As an expert within the field of meteorology, I have been fielding calls from media much of the day about Hurricane Florence. A recurring theme of my response has been how strange the storm is from a meteorological perspective.
I have 3 degrees in meteorology from Florida State University, served as President of the American Meteorological Society, was a research meteorologist at NASA, and currently serve as Director of the University of Georgia Atmospheric Sciences Program. In my 27 years of professional experience, I have never seen some of the projected characteristics or behavior of Hurricane Florence.
One of the unique aspects of Hurricane Florence is the sheer size. It is a large storm. It has been estimated to be roughly 500 miles in diameter. In the graphic above, the storm is larger than the states of Florida, North Carolina, South Carolina and Georgia, respectively. For this reason, it is important to not become too locked on the exact location of landfall. There will certainly be significant impacts near the eye of the storm, but the footprint of Florence will cause impacts over a wide area.
The storm is also unusually strong for a hurricane at this latitude. According to a tweet by Colorado State University hurricane expert, Dr. Phil Klotzbach, Florence is has the lowest pressure (943 mb) that far north since Hurricane Sandy. In fact, only 5 major (category 3 or greater) hurricanes have made landfall in North Carolina since 1851 according to Dr. Klotzbach: Great Beaufort-1879, San Ciriaco-1899, Hazel-1954, Gloria-1985 and Fran-1996. Helene (1958) and Emily (1991) were major hurricanes but did not officially make landfall. At the time of writing, the storm had weakened to a category 3 storm due to wind shear and dry air (let’s hope that continues).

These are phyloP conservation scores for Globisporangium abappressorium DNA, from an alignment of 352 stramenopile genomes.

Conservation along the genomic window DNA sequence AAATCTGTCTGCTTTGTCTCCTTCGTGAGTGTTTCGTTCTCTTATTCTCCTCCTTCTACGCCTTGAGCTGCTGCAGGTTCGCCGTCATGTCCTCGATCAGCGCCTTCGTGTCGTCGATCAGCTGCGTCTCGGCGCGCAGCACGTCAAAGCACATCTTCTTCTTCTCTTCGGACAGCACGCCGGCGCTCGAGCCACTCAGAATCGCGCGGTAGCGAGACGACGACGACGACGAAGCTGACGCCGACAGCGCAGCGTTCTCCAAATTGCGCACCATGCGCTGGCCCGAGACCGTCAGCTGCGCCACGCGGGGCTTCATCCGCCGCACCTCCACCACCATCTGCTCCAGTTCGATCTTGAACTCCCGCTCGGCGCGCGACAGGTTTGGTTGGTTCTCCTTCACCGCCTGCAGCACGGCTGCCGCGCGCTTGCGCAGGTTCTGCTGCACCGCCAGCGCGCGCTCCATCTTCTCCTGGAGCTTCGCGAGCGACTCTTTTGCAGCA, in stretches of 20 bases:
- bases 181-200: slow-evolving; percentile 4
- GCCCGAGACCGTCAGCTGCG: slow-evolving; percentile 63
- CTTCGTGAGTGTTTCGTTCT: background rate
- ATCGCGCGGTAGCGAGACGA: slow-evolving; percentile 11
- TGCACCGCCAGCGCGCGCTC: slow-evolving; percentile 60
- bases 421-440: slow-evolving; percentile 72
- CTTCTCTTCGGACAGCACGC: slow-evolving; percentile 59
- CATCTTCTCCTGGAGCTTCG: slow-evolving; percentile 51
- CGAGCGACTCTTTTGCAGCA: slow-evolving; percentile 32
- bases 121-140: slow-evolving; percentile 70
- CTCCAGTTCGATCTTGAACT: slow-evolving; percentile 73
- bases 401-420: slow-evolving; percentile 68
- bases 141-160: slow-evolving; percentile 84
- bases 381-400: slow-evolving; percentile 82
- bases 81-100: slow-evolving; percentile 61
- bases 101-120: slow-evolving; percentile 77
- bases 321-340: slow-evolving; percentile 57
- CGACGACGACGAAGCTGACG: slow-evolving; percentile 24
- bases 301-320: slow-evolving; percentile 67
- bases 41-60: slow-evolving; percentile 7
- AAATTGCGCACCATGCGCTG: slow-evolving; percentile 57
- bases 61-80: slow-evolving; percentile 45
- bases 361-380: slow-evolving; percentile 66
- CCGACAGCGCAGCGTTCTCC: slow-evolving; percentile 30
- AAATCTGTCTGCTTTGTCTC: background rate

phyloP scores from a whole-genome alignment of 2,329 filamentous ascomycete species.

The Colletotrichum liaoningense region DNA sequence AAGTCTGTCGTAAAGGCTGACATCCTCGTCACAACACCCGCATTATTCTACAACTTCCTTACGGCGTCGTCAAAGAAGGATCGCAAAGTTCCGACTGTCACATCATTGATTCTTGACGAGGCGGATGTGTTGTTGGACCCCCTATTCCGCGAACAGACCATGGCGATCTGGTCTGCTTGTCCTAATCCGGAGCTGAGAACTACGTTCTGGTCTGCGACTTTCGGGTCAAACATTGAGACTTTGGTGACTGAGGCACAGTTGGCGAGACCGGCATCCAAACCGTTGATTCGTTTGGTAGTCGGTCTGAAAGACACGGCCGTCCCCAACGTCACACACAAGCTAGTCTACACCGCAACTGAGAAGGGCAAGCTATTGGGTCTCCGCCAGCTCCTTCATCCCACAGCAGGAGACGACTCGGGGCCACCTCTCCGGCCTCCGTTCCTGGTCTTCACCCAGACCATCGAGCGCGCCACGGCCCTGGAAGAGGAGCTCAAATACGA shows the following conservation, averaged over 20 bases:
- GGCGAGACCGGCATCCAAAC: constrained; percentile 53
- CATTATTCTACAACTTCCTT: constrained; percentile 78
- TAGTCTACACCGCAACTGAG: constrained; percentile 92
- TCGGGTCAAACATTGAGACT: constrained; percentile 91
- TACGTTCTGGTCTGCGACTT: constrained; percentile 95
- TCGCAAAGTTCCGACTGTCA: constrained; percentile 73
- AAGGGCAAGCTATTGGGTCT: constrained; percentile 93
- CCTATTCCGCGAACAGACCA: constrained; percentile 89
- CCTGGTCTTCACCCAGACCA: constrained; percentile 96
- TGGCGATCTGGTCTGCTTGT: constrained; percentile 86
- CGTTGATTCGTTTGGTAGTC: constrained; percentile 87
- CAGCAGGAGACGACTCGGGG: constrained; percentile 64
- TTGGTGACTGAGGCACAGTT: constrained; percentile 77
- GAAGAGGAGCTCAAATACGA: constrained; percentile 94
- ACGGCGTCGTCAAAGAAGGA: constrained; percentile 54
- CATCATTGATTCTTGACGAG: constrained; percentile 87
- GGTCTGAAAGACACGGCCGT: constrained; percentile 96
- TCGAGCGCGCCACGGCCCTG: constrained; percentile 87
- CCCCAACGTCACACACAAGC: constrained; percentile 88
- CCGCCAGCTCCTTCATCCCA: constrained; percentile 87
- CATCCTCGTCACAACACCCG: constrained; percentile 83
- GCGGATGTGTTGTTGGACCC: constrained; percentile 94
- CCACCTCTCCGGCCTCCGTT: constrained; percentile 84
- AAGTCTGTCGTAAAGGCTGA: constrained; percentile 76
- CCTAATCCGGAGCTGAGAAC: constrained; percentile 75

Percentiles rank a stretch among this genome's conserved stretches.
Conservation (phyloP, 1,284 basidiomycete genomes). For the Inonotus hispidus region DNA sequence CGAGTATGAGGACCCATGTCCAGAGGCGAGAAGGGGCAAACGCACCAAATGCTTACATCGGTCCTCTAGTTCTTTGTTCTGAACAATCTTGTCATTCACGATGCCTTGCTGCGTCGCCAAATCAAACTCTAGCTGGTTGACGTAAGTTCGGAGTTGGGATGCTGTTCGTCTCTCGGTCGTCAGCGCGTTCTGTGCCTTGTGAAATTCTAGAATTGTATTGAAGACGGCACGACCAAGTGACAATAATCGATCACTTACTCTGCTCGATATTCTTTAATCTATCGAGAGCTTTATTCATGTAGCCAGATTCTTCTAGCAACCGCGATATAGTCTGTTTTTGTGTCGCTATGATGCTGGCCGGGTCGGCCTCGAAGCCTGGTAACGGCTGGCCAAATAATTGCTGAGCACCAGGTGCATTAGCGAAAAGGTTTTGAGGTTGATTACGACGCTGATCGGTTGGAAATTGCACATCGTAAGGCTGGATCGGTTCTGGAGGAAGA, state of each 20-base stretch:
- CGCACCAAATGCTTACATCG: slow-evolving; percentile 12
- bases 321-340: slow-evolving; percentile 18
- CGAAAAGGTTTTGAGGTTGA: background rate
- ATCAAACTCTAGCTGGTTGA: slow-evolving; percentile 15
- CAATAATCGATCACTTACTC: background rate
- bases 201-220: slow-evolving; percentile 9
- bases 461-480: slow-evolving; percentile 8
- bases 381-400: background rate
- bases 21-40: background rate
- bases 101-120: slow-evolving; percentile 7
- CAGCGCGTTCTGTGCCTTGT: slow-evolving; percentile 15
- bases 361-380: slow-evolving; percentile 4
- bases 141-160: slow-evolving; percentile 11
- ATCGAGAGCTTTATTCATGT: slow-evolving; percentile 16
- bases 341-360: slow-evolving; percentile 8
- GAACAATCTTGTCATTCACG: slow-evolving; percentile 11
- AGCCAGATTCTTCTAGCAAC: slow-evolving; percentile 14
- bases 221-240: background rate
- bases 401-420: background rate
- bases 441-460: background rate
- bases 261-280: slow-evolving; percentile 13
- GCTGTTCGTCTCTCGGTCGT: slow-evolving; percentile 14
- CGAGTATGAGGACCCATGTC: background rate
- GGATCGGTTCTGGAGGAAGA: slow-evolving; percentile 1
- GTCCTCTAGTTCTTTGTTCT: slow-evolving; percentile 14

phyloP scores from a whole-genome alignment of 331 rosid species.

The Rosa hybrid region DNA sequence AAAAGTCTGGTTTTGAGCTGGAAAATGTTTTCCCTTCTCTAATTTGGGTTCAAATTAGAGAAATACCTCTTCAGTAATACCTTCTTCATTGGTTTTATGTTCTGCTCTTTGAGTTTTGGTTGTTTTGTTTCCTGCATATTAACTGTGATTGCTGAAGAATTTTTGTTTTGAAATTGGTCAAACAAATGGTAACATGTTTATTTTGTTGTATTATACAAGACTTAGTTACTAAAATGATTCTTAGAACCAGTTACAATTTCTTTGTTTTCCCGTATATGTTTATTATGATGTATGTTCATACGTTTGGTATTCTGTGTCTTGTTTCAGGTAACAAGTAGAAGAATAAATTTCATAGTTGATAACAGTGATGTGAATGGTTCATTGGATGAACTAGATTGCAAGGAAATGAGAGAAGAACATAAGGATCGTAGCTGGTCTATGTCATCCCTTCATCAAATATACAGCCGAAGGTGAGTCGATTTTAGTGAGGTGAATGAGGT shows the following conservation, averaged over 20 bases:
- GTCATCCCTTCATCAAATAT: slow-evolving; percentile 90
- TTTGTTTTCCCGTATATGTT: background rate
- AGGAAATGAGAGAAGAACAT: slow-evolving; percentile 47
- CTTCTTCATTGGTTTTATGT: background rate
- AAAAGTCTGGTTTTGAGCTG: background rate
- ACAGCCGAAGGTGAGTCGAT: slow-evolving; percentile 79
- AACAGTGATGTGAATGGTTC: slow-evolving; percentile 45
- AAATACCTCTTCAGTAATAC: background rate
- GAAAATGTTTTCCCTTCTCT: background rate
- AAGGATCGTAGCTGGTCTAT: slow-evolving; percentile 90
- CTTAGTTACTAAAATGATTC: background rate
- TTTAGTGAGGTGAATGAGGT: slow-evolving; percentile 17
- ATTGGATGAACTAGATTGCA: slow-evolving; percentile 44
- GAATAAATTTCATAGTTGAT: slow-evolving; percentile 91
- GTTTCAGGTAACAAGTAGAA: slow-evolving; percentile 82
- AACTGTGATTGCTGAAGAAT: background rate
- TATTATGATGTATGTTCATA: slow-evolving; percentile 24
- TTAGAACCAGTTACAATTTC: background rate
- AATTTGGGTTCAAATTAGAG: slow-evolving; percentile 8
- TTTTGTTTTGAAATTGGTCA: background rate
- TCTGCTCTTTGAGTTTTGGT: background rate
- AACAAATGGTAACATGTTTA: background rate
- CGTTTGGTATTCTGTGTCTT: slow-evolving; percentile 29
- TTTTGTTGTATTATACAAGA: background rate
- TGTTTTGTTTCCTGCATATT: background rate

Like Hurricane Harvey (2017) and Hurricane Lane (2018), Florence also has the potential to be a life-altering rainfall event. The graphic above from NOAA’s Weather Prediction Center shows the potential for 2 to 3 feet of rainfall (feet not inches) in the coastal North Carolina region, and 1 to 2 feet of rainfall in South Carolina and inland regions.
The excessive rainfall is related to the unorthodox track that forecast models are projecting for Hurricane Florence. Common words that meteorological colleagues have been using to describe the track include “unprecedented,” “remarkable,” and “never seen before.”
Track forecasts have the storm approaching the coast near North Carolina then slowing to a stall as we saw with Hurricane Harvey. Next something even more extraordinary happens. Some models have the storm paralleling the coast en route to South Carolina and coastal Georgia before perhaps another landfall. Meteorologist Ryan Maue of weather models.com explained this the meteorological processes at play in a Tweet:
Why is Hurricane #Florence getting stuck? Ridge to the east — ridge to the north — ridge to the west. Where to go?…..Storm waits for an opportunity or a weakness in the ridges — and takes it. Pushed south (!) to Savannah and then westward through Georgia.
This stall and “parallel coast” scenario (even with a weaker storm) creates a sustained barrage of wind, storm surge, and rain for the coastal regions.